Researchers at Cal Poly were part of a recent study that looked at increasing the sea otter population along the California coast.
The main takeaway from the study -- California could more than triple its population of southern sea otters by repopulating the San Francisco Bay.
The study noted a resurgence of sea otters in the Morro Bay and Elkhorn Slough estuaries and suggests that the marine mammals could also thrive in the San Francisco Bay.
Currently, California has a population of about 3,000 southern sea otters. They used to be found in much larger numbers but were nearly hunted to extinction in the 1700s and 1800s.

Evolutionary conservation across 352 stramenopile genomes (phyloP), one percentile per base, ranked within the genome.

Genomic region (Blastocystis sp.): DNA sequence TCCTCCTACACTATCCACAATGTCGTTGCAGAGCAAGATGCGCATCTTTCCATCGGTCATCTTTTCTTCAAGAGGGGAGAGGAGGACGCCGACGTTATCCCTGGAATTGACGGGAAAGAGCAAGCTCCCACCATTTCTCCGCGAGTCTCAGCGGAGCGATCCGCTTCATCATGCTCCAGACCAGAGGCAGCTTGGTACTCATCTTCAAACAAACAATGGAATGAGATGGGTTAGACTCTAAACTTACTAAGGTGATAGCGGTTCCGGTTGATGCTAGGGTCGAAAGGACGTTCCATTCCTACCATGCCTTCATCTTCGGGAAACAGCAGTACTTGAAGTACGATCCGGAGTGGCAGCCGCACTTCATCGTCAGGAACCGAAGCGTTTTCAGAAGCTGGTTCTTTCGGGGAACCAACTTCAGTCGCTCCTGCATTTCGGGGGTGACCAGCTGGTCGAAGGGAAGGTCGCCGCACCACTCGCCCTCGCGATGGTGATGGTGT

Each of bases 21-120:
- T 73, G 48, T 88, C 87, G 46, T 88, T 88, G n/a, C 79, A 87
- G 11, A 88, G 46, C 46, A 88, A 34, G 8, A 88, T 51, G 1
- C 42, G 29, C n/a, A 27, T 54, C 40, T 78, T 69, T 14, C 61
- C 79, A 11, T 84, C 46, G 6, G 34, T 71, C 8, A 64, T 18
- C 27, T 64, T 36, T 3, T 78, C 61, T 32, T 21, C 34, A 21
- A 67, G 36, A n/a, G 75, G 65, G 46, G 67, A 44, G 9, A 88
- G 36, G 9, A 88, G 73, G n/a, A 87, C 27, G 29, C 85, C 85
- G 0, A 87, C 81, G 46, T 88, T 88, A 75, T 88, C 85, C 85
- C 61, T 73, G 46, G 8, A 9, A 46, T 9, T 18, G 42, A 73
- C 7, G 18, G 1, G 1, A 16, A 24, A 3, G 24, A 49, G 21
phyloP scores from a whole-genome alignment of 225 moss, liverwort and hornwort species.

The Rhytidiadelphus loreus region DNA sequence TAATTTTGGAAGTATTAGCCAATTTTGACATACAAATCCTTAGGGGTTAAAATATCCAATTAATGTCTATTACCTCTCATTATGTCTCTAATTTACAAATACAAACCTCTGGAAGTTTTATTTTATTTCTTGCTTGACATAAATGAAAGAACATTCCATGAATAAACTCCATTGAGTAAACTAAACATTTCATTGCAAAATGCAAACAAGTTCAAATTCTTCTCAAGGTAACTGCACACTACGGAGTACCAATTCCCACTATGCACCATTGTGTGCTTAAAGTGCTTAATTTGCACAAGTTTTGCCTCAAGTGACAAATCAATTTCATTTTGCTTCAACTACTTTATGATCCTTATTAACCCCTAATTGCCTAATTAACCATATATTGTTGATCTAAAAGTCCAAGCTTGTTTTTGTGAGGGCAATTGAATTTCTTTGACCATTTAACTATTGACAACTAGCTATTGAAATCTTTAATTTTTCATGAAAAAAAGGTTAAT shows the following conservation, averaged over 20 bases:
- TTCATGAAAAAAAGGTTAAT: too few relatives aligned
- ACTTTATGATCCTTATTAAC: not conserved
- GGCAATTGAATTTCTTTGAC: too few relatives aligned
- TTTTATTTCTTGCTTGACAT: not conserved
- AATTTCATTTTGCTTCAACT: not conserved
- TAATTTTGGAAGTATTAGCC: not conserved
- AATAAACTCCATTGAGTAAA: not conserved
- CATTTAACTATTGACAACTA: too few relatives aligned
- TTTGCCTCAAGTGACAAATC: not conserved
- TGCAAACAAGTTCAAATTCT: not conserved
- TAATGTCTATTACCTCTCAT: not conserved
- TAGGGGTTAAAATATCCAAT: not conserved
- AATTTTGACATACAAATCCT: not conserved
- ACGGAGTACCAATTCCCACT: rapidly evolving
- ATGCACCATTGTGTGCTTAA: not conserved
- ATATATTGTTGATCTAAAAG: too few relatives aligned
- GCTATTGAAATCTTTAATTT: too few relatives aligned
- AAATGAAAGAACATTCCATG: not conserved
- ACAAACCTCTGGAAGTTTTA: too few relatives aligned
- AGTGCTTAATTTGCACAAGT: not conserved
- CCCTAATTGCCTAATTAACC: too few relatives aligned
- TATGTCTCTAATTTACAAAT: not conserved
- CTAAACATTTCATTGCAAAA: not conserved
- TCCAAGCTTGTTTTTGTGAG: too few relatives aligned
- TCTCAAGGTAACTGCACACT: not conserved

Southern sea otters are listed as a threatened species under the Endangered Species Act and are protected under the Marine Mammal Protection Act.
Researchers believe the San Francisco Bay could support about 6,600 sea otters. However, they believe the animals haven't been able to reestablish residency in the area on their own because of the presence of great white sharks at the entrance to the bay.
Cal Poly researchers worked on the study with their counterparts at Sonoma State University, as well as officials from the U.S. Fish and Wildlife Service, National Park Service, Monterey Bay Aquarium, and other agencies and universities. Click here to read the full report.